‘Recover to Live’ Could Save Lives

February 7, 2013

Author Christopher Kennedy Lawford is no stranger to fame and the addictions that often come with it, being the son of entertainer Peter Lawford and Patricia Kennedy (JFK and Bobby’s sister). In fact, he became embroiled in the drug culture of the 1970s and found himself addicted to both narcotics and the acclaim afforded his famous family. And while he detailed his own struggles with addiction and his ultimate recovery in ‘Symptoms of Withdrawal: A Memoir of Snapshots and Redemption’, he would go on to help many others, portraying their incredible stories in a second offering, ‘Moments of Clarity: Voices from the Front Lines of Addiction and Recovery’ and other Drug Rehab services you can find for this. But it seems that Lawford hasn’t yet uttered his last words on the subject of addiction. With twenty-five years of sobriety under his belt, along with ongoing efforts to raise awareness of addiction and enact change through both government agencies and nonprofit organizations, he’s back with a brand new audio book that focuses squarely on the most common types of addiction and he uses the wisdom of experts to deliver a message that recovery is possible.

‘Recover to Live: Kick Any Habit, Manage Any Addiction: Your Self-Treatment Guide to Alcohol, Drugs, Eating Disorders, Gambling, Hoarding, Smoking, Sex, and Porn’ is aptly-titled (if long-winded). Lawford’s goal in creating this audio book was to target the seven most widespread substance-use and abuse disorders of global significance in order to help those who suffer from various addictions realize that they have a problem, but also that they have the power to overcome it. Lawford wants to help people everywhere to “reach their full potential” by providing them with accurate information about recovery as well as the knowledge that they can make a change. He does this not only by attacking the most common types of addiction facing modern man, but by providing insight and advice from some of the leading experts in the field of addiction and recovery.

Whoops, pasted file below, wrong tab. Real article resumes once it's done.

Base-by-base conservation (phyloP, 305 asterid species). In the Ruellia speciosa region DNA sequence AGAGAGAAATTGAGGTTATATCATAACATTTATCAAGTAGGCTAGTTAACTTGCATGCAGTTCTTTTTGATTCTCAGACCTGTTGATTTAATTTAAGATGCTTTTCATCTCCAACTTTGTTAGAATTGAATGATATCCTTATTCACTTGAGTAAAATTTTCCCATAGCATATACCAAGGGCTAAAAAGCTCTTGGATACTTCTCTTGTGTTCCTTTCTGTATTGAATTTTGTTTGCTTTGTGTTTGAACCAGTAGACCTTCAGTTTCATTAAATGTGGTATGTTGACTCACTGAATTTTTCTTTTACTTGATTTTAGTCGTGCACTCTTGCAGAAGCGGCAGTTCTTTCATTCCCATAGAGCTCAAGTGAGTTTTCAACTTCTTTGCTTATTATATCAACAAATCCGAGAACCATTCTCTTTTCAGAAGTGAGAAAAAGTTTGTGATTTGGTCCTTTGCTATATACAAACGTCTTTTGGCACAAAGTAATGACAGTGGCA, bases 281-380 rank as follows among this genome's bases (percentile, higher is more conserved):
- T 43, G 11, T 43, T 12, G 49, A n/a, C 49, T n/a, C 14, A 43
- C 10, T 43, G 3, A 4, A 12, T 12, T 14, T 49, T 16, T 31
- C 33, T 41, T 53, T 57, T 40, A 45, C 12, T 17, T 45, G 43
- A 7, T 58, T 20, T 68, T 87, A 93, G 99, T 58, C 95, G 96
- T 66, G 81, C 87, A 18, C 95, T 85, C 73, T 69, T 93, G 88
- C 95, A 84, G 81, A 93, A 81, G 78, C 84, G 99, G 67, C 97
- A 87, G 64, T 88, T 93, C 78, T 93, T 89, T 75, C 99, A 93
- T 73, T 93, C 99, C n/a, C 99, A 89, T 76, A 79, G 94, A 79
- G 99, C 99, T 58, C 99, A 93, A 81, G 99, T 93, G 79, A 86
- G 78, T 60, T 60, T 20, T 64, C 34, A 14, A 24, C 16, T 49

Lawford wants people to know that “toxic compulsions” are not viewed in the same way they once were. Medical science on the subject has advanced to the point that we now have a good idea, in many cases, where such compulsions come from and why some people suffer them while others seem to have no predilection to addiction. He also makes a point of noting that while many types of addiction are similar, they can also be very different. And the distinctions between them may dictate the types of treatment that will help people to overcome their particular addictions (although he seems to favor the 12-step methodology that is widely believed to deliver the best chances of staying clean and sober).

The book ostensibly has two sections, the first of which focuses on addiction while the second veers towards options for recovery, and many readers will be delighted to see that he not only offers resources for addicts, but also for family and friends looking for ways to help their loved ones (and themselves) throughout the recovery process. With plenty of input from noted experts and his own experience to fall back on, Lawford has crafted and audio book that is a must-listen for anyone dealing with addiction problems (or helping a loved one in such a scenario). And whether you’d like to know more about addiction or you’re looking for a New York orĀ Los Angeles recovery center, ‘Recover to Live’ can give you the information you seek and steer you towards a life that is free of addiction.

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